tell me


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tell me

A set phrase used to introduce a question, especially when trying to obtain personal information. Tell me, do you feel your relationship with your mother has influenced your relationships with other people?
See also: tell

tell me

Also, tell me about it. I know, I agree with you, as in Since the layoffs I have been overloaded with work-Tell me! or We had a hard time finding the place.-Tell me about it! It took me all morning. Identical to a literal request to be told about something, this expression must be distinguished from it by the context and the speaker's tone. [Colloquial; second half of 1900s]
See also: tell

ˈtell me

(spoken) used to introduce a question: Tell me, have you had lunch yet?
See also: tell
References in classic literature ?
"Dolly, darling, he has spoken to me, but I want to hear it from you: tell me about it."
'Tell me all about it again,' cried Peg, with a malicious relish of her old master's defeat, which made her natural hideousness something quite fearful; 'let's hear it all again, beginning at the beginning now, as if you'd never told me.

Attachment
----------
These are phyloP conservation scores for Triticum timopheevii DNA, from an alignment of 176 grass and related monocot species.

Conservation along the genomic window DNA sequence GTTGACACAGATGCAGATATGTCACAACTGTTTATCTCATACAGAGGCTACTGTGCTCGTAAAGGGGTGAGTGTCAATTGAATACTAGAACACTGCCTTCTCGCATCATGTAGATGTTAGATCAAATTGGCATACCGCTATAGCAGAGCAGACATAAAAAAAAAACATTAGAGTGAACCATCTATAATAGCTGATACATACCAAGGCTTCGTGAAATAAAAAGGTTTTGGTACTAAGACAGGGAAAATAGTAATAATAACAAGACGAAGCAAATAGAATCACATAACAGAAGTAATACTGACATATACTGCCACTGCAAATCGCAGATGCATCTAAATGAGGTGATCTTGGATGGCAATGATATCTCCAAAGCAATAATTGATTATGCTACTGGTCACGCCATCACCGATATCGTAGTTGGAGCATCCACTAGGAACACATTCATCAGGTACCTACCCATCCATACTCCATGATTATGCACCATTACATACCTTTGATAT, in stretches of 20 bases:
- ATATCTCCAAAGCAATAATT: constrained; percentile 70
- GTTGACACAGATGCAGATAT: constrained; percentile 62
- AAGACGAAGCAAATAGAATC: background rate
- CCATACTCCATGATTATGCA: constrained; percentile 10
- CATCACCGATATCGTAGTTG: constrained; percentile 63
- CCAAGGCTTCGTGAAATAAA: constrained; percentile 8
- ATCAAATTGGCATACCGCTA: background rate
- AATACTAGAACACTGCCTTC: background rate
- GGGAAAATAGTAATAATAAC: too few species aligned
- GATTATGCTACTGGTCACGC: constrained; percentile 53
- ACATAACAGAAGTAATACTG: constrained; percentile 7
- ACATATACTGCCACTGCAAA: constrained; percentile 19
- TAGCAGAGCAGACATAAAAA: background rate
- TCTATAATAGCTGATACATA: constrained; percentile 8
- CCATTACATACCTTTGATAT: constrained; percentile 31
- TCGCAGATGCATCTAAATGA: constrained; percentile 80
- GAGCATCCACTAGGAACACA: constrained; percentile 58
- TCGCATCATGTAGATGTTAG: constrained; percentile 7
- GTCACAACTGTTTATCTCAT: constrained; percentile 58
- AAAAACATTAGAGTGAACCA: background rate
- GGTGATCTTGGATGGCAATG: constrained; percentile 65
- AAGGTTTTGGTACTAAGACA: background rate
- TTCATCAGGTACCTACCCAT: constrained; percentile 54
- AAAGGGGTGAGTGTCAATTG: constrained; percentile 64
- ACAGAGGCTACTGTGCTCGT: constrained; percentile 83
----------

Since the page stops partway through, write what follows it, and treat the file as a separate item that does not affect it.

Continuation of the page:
He added: "Look at the players we have - you tell me Ben Stokes isn't a world-class player who can win the game with bat and ball.
Also consider that they Were born between 1981 and 1997 (everyone seems to use slightly Different years, but those are the ones used by the Pew Research Center, so that's good enough for me), and I dare you to tell me that an 18-year-old millennial has much in Common with one who's 34.
Somewhere near the end of "Tell Me on a Sunday," the 75-minute self-help soapbox masquerading as a musical that was once the "Song" part of the two-act Andrew Lloyd Webber/Don Black show "Song and Dance," an overriding question begins to nag: Have the creators of this sung-through lamentation about a lovesick Essex girl on her own in Manhattan ever been to New York?
"Tell Me on a Sunday" has in fact played New York, in the 1985 Broadway run of "Song and Dance" that earned Bernadette Peters the first of her two Tonys as the hapless Emma.
More irksome is "Tell Me's" amplified self-importance, a function no doubt of the piece now having to stand on its own as opposed to anticipating a second-act ballet that was choreographed by Anthony Van Laast in London and Peter Martins on Broadway.